THANK GOD. And I did, several times.

A lady handing out stickers had asked Ben where his mom was, and then kept him with her until two police officers joined them. At that point they heard the radio broadcast (I think - the details are a little fuzzy) and waited for me. Praise the Lord for Wendy and her hubbie, Christopher Gabriel. Knowing they were at the fair, I actually had thought, "If I can only find Christopher, I know we'll get Ben!"

Ben, of course, was totally fine. He didn't look upset at all, and had a police badge sticker to show off, as well as other stickers for him AND his siblings (isn't that sweet? He insisted on handing them out when reunited with the other half of the family.)

I held tight to his hand for the rest of the walk back to the car, and didn't even argue too much when he wanted to buy a marionette that I know I'm going to spend hours untangling.

I love him THAT much.
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What really kills me is that mere minutes before losing the child, I had been stroking my ego, thinking about how great it was that we could take 3 kids to a street fair and be fine.

That fourth kid? Not gonna happen, I'm thinking.

Thursday, July 8, 2010

Oh TOODLES!

The Fourth of July is traditionally a holiday that we spend with Aaron's family. It used to be that two of his sisters lived in the same small town where his parents own a motel - convenient! We could all gather there, get free rooms, and have our own space. Even better is that the motel has an apartment below the manager's house, and we've claimed it as our residence when in town, by right of having the most small children. Believe me, having that extra bedroom and a place to watch TV when the baby is sleeping makes a world of difference in the quality of our vacation.

What do the kids like best? The virtually unlimited Disney channel. Also, Adam can eat whole grapes and pluck them right of the stem! How handy is THAT?


Yes, I outfit the family in matching outfits. Kinda. Mine was the only one not coordinated, but see how I hid behind the kids? My blue shirt blends in perfectly! MUAH HAHA!

But this? This is the future "world's most patriotic baby" photo contest winner.

I was sure that Ben and possibly Leah would be watching the fireworks from the house, but my nephew A's girlfriend W saved the day. Ben started the weekend being afraid of her, but as you can see, that didn't last long. It helped that she was nice, played with the kids, and is rather pretty. Ben learned a new word - girlfriend- , though, after he kept calling her A's "babysitter". Can you blame him? The only non-family girls of that age that he knows have been paid to hang out with him. Now, if A starts doing the same, we have a problem.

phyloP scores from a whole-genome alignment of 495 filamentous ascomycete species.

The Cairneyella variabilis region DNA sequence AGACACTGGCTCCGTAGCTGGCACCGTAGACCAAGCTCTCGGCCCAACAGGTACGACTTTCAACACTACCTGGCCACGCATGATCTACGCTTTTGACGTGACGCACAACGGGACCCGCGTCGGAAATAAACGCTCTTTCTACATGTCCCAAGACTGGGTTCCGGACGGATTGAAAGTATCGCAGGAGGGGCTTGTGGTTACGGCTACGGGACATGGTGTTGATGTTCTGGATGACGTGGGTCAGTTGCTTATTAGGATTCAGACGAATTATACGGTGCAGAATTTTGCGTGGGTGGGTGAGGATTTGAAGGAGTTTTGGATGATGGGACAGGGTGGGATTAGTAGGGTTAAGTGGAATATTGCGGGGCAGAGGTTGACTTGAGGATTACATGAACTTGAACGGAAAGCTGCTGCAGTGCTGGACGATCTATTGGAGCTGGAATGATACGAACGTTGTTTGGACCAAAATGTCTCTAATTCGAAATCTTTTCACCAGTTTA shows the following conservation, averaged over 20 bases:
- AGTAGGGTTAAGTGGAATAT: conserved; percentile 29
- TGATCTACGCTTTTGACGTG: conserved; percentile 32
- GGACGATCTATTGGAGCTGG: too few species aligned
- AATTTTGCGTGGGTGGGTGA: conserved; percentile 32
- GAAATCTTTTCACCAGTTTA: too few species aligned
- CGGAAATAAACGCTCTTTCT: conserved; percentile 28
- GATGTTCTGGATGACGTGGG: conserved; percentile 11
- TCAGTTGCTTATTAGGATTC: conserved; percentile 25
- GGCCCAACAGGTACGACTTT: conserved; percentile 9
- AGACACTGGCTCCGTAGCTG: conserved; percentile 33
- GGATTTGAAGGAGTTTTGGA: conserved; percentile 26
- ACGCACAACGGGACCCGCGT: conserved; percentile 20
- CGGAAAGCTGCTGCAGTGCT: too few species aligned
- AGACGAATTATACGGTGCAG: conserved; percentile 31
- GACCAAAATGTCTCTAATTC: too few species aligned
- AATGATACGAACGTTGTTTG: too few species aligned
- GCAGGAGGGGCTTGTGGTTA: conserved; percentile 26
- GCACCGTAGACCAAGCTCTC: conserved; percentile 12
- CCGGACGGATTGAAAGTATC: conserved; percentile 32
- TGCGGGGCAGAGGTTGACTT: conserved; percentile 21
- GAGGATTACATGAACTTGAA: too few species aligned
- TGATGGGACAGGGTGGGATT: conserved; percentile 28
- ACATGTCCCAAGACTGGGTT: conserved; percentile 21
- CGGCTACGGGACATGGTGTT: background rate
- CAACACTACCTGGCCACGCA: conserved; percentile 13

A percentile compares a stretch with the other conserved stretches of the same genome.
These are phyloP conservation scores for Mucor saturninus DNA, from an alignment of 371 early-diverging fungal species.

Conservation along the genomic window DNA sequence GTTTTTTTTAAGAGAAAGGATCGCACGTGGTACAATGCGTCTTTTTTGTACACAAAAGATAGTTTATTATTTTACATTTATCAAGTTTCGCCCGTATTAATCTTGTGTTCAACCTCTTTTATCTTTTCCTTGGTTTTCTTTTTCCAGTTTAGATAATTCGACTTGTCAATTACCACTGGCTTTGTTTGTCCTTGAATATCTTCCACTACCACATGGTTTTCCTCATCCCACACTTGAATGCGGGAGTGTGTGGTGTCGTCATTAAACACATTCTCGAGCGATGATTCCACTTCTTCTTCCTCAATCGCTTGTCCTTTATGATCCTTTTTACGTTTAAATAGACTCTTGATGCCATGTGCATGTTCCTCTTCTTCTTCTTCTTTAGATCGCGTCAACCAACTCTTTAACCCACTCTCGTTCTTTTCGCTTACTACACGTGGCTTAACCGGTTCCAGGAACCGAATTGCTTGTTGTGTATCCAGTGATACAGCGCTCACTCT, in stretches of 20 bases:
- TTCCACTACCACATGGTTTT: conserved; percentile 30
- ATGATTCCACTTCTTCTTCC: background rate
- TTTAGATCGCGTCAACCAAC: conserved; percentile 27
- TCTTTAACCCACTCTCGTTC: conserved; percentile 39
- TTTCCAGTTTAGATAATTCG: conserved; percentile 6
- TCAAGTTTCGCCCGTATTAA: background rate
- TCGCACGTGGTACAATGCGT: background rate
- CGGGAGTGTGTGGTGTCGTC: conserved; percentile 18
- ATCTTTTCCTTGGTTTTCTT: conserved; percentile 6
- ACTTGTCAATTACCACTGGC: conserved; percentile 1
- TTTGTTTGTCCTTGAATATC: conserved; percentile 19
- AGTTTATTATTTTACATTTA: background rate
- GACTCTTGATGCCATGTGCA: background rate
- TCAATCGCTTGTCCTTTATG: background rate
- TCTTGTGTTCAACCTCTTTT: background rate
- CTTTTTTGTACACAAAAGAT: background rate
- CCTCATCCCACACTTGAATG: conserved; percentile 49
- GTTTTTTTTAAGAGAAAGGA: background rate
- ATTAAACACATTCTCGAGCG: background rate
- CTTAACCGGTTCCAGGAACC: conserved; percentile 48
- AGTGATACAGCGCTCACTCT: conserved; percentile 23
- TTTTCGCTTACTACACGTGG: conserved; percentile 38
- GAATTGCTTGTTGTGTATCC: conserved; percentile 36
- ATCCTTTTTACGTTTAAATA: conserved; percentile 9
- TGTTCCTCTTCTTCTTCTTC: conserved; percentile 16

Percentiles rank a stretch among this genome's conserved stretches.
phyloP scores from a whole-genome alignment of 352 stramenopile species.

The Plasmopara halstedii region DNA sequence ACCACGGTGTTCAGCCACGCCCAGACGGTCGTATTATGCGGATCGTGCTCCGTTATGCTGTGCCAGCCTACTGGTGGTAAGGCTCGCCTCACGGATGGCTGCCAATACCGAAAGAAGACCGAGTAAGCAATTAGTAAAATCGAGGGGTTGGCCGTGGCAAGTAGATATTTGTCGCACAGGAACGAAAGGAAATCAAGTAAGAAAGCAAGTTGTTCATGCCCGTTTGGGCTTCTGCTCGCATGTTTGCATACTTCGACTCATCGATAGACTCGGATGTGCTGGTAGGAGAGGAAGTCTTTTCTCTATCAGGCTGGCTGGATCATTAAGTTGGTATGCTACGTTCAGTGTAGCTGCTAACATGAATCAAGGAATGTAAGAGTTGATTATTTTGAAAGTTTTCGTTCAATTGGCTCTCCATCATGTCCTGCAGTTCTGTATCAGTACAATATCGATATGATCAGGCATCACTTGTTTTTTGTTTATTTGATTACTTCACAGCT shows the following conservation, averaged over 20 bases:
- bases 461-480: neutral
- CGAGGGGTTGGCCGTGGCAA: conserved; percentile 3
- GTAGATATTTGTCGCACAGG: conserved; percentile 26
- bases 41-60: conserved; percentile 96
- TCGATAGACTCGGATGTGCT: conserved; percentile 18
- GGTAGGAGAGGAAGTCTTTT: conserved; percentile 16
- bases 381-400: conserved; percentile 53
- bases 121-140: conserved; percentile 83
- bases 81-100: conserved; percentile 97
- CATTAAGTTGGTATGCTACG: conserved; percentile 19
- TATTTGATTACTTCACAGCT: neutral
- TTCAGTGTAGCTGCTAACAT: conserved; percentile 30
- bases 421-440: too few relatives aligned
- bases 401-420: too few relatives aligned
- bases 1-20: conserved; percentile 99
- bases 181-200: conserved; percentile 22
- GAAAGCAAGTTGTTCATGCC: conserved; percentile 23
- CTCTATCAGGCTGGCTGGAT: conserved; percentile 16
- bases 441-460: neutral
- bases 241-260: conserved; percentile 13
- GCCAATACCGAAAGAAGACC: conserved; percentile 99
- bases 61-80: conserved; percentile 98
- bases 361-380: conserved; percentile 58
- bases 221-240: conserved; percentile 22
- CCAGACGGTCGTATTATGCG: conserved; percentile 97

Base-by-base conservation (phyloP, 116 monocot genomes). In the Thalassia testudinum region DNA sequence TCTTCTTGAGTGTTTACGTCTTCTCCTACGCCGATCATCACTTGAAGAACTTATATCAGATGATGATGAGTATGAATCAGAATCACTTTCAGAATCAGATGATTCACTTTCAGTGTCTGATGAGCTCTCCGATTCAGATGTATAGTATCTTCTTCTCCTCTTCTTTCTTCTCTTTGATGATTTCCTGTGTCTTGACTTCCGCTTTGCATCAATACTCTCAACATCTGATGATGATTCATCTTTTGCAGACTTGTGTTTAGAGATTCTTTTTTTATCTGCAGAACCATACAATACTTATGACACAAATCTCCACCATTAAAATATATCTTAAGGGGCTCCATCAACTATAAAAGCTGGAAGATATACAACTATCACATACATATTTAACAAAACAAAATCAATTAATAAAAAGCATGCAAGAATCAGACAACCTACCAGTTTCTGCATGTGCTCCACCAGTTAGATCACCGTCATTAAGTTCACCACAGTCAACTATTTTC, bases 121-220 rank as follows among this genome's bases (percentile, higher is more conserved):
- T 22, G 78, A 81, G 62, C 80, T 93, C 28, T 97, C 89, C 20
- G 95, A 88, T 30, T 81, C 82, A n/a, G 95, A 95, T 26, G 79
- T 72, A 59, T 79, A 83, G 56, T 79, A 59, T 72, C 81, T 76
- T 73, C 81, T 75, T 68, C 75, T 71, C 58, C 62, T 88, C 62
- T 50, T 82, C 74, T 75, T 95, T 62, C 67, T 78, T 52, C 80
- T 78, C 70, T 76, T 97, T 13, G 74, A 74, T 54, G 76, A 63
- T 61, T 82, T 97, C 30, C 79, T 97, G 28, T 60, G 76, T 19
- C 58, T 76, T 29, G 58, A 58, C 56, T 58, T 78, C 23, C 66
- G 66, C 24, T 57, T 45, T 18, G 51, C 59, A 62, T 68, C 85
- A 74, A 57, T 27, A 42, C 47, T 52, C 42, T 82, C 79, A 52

Instead of hiding in the house, the kids spent the evening covering their ears. And waiting for these ginormous sparklers to burn out.

Breaking the first rule of sparklers: DON'T POINT THEM AT EACH OTHER. Unfortunately, there are about 12 other rules after that one. But how many trips to the emergency room did we have? Oh yeah - ZERO. Boo yah!
On the way back home, we stopped for lunch at Perkins. And for some crazy reason, after sitting for almost 3 hours and sleeping for two of them, Adam didn't want to sit in his high chair and play the good baby. No. He wanted to be climbing around and touching everything in sight.
This included the sugar packets and creamer cups. I kept a close eye on those packets, sure that he'd try to get them into his mouth. But he lulled me into complacency, and while we waiting for our orders, there was a loud popping noise, followed immediately by milk spraying everywhere.
The aftermath:

Guess those sharp teeth of his are good for puncturing as well as eating. Speaking of, he's currently cutting his 11th tooth, which will make his 4th molar. He ate almost an entire tuna sandwich today - that would be TWO slices of bread. He's also going up the two steps from our sunken living room, and generally tearing apart anything he get his hands on. It's so much fun! (And that was said without an ounce of sarcasm, I'll have you know. We love him THAT MUCH.)
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Did your parents dress you up matching for holidays? Have you had to seek therapy for residual issues from that experience?
Have your children (or did you?) caused any explosions? How long did they take to clean up, and did they require more than a stack of napkins?

Wednesday, July 7, 2010

He doesn't like peaches, either, except in pie. But I'M the picky one.

First of all, the kids' photos today were a huge success, as were the bird t-shirts. I will post photos soon, and maybe I'll even talk Tara into making them the photos on my masthead. (Is that the right word? Dooce uses it, but I'm *ahem* not quite to her caliber. I mean the top of my blog page. You got that, right?)

Now to play some catch-up with past events. Over the weekend of the 4th, we spent one night at our family farm so that I could attend some of my 15th high school reunion, and oh yeah, it was the town's 125th anniversary.